The commissioners, who govern the coastal county of about 20,000 just north of Brownsville, voted last month to pursue a condemnation lawsuit that could force the Nature Conservancy to sell its preserve to the county's navigation district.

The district, which is related to the county government, wants to build a ferry landing on the land, a notion so saddled with business uncertainties that the Texas General Land Office this year pulled a $700,000 grant that would have helped pay for it.

The mere pursuit of the land is a twist on the state's increasingly touchy discussion about when governments can take private property.

In environmental fights, it is normally property rights advocates who raise constitutional questions, demanding compensation for regulations that devalue their land.

In this case, that role belongs to the Nature Conservancy.

Carter Smith, the conservancy's state director for Texas, said that condemning a nature preserve for development would threaten a practice praised by property rights defenders: acquiring land through private-sector means and setting it aside for public use.

Smith said the group fears a ferry landing could irreparably damage the preserve.

He added, however, that the county has refused, at least so far, to spell out exactly what it plans to build, how much land it needs or how it would protect wildlife there.

Smith declared the potential case "a fundamental assault on the sanctity of private property rights and the future of private lands conservation."

County Judge Simon Salinas, whose commissioners authorized a lawsuit on behalf of the separately elected Willacy County Navigation District, is as nonchalant about the fight as Smith is agitated.

Salinas says he has no beef with the Nature Conservancy.

He simply wants people from the area to be able to see the property without having to find their own boat ride or drive roughly 30 miles, much of it over beaches, from the town of South Padre Island.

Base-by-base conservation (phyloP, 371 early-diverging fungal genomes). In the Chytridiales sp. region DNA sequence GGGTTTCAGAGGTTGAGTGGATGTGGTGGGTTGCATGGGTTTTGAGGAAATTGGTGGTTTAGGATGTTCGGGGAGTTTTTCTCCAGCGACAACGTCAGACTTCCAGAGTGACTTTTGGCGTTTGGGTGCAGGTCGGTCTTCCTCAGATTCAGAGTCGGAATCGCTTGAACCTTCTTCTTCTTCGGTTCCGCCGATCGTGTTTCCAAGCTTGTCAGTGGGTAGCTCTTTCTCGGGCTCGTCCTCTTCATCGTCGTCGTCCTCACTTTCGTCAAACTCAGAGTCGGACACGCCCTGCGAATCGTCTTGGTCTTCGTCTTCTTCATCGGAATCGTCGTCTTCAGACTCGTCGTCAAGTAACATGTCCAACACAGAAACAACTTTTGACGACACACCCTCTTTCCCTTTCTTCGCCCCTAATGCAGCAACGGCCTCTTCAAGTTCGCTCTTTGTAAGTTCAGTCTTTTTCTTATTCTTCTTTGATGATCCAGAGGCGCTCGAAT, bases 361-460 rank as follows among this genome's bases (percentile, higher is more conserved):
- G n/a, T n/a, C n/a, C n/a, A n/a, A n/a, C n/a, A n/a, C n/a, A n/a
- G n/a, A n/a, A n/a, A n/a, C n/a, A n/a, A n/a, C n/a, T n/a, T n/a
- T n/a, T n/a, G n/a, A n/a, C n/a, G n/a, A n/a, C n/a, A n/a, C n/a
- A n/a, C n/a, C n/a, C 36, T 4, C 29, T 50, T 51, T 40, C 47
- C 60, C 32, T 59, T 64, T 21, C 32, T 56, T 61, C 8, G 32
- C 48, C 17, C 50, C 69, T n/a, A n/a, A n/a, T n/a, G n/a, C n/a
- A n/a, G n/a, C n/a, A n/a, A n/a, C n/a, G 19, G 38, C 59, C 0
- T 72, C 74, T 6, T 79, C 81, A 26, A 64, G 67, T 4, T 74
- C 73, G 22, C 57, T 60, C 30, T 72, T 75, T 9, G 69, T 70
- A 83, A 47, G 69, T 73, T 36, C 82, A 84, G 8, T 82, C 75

Like all beaches in Texas, the preserve is open to the public.

"We have a piece of nature out there, and I think everybody should see it the way it is," Salinas said.

"It is beautiful out there. . . . I don't want to mess it up," he said. "This lawsuit doesn't have to be unfriendly."

Willacy County and the conservancy have talked about the land since 1998, when the group first moved to buy about 25,000 island acres across the Laguna Madre from Port Mansfield.

The conservancy completed the sale in 2000 and three years later transferred almost all of its property to the U.S. Fish and Wildlife Service, which operates a refuge on the island.

In 2003, the county navigation district began writing to the conservancy about buying property that was left.

Correspondence shows the conservancy asking a number of questions about how the county would use the land, as well as laying out concerns that the habitat might be damaged by development.

Smith said the county never offered a detailed response, and talks fizzled.

In the meantime, the Texas General Land Office rescinded a 2002 grant that would have helped build the landing and run the ferry.

Land office spokesman Jim Suydam ran through a list of reasons for yanking the money, including inadequate budgets and business plans and deep questions about whether the amphibious craft was up for the voyage.

Suydam said the U.S. Coast Guard would not certify the craft to get farther than 1,000 feet from land.

The navigation district proposes regular trips of more than nine miles.

That is akin to taking a vehicle that can't legally complete a lap around the University of Texas track and sending it, regularly, from the university to the outskirts of Pflugerville.

Salinas, however, is undeterred. He said Willacy County still plans to run a ferry to the island.

Lacking the $700,000, he said, officials will rely on fares to pay for the project.

And if the Nature Conservancy won't sell its land, the county will take it.

Smith said he learned of the condemnation only when a reporter for a South Texas newspaper called for his comments on it.

"Candidly, it's an astonishing way for a county to go about their business," Smith said, "and a real disservice to the citizens of Willacy County."

The condemnation apparent- ly does not run afoul of a new state law passed this summer that clamps down on eminent domain proceedings.

The law was passed during a special session in the wake of a U.S. Supreme Court ruling allowing city officials in New London, Conn., to condemn a widow's house for a private economic development project.

State Sen. Kyle Janek, R-Houston and a sponsor of the eminent domain legislation, praised the conservancy for its preservation efforts and its "approach of participating in the private sector."

Janek said he is willing to consider the concerns of conservation groups in legislative hearings next year on eminent domain issues.

But he also said that governments need to acquire land for transportation projects and that sometimes they have to do it through condemnation.

"My first blush look at it is, (the conservancy) would be treated the same way as a homeowner," Janek said.

sscheibal@statesman.com; 445-3819